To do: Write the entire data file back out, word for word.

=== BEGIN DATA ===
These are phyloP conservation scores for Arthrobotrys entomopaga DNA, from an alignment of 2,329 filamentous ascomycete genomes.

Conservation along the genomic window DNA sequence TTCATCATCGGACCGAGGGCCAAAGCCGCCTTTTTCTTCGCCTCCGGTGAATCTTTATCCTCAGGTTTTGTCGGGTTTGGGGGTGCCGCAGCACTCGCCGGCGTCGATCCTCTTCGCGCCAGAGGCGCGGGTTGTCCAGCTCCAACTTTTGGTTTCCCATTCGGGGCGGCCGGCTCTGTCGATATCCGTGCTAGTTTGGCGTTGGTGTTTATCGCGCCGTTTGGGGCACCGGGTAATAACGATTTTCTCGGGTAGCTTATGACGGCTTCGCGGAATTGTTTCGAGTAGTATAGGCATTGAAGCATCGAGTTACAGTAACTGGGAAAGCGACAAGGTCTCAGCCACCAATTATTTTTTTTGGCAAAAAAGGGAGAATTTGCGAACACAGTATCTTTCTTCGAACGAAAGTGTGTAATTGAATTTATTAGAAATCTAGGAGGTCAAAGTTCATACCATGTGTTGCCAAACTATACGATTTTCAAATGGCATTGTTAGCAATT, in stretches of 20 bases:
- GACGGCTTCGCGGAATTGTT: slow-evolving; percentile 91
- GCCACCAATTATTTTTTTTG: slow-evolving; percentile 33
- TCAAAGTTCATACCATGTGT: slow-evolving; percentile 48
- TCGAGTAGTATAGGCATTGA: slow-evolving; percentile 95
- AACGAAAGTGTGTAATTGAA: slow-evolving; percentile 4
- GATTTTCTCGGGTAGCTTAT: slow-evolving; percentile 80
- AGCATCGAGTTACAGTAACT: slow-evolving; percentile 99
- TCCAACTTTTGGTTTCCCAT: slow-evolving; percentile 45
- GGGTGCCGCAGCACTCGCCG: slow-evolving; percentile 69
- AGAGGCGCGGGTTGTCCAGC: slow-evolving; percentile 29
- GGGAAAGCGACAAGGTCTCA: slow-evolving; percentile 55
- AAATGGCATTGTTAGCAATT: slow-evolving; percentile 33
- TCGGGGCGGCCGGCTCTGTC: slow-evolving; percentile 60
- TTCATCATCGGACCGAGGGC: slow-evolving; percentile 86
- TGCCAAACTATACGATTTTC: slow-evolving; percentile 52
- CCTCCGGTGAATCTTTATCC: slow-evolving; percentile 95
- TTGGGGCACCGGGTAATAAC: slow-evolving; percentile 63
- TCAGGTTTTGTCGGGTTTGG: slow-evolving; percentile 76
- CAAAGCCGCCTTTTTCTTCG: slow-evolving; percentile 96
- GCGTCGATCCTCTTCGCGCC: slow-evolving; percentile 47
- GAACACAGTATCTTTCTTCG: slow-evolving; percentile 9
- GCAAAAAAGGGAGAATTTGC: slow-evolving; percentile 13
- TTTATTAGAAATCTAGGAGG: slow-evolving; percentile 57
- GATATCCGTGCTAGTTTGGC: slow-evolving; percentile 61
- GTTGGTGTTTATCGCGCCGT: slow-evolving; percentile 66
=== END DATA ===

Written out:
These are phyloP conservation scores for Arthrobotrys entomopaga DNA, from an alignment of 2,329 filamentous ascomycete genomes.

Conservation along the genomic window DNA sequence TTCATCATCGGACCGAGGGCCAAAGCCGCCTTTTTCTTCGCCTCCGGTGAATCTTTATCCTCAGGTTTTGTCGGGTTTGGGGGTGCCGCAGCACTCGCCGGCGTCGATCCTCTTCGCGCCAGAGGCGCGGGTTGTCCAGCTCCAACTTTTGGTTTCCCATTCGGGGCGGCCGGCTCTGTCGATATCCGTGCTAGTTTGGCGTTGGTGTTTATCGCGCCGTTTGGGGCACCGGGTAATAACGATTTTCTCGGGTAGCTTATGACGGCTTCGCGGAATTGTTTCGAGTAGTATAGGCATTGAAGCATCGAGTTACAGTAACTGGGAAAGCGACAAGGTCTCAGCCACCAATTATTTTTTTTGGCAAAAAAGGGAGAATTTGCGAACACAGTATCTTTCTTCGAACGAAAGTGTGTAATTGAATTTATTAGAAATCTAGGAGGTCAAAGTTCATACCATGTGTTGCCAAACTATACGATTTTCAAATGGCATTGTTAGCAATT, in stretches of 20 bases:
- GACGGCTTCGCGGAATTGTT: slow-evolving; percentile 91
- GCCACCAATTATTTTTTTTG: slow-evolving; percentile 33
- TCAAAGTTCATACCATGTGT: slow-evolving; percentile 48
- TCGAGTAGTATAGGCATTGA: slow-evolving; percentile 95
- AACGAAAGTGTGTAATTGAA: slow-evolving; percentile 4
- GATTTTCTCGGGTAGCTTAT: slow-evolving; percentile 80
- AGCATCGAGTTACAGTAACT: slow-evolving; percentile 99
- TCCAACTTTTGGTTTCCCAT: slow-evolving; percentile 45
- GGGTGCCGCAGCACTCGCCG: slow-evolving; percentile 69
- AGAGGCGCGGGTTGTCCAGC: slow-evolving; percentile 29
- GGGAAAGCGACAAGGTCTCA: slow-evolving; percentile 55
- AAATGGCATTGTTAGCAATT: slow-evolving; percentile 33
- TCGGGGCGGCCGGCTCTGTC: slow-evolving; percentile 60
- TTCATCATCGGACCGAGGGC: slow-evolving; percentile 86
- TGCCAAACTATACGATTTTC: slow-evolving; percentile 52
- CCTCCGGTGAATCTTTATCC: slow-evolving; percentile 95
- TTGGGGCACCGGGTAATAAC: slow-evolving; percentile 63
- TCAGGTTTTGTCGGGTTTGG: slow-evolving; percentile 76
- CAAAGCCGCCTTTTTCTTCG: slow-evolving; percentile 96
- GCGTCGATCCTCTTCGCGCC: slow-evolving; percentile 47
- GAACACAGTATCTTTCTTCG: slow-evolving; percentile 9
- GCAAAAAAGGGAGAATTTGC: slow-evolving; percentile 13
- TTTATTAGAAATCTAGGAGG: slow-evolving; percentile 57
- GATATCCGTGCTAGTTTGGC: slow-evolving; percentile 61
- GTTGGTGTTTATCGCGCCGT: slow-evolving; percentile 66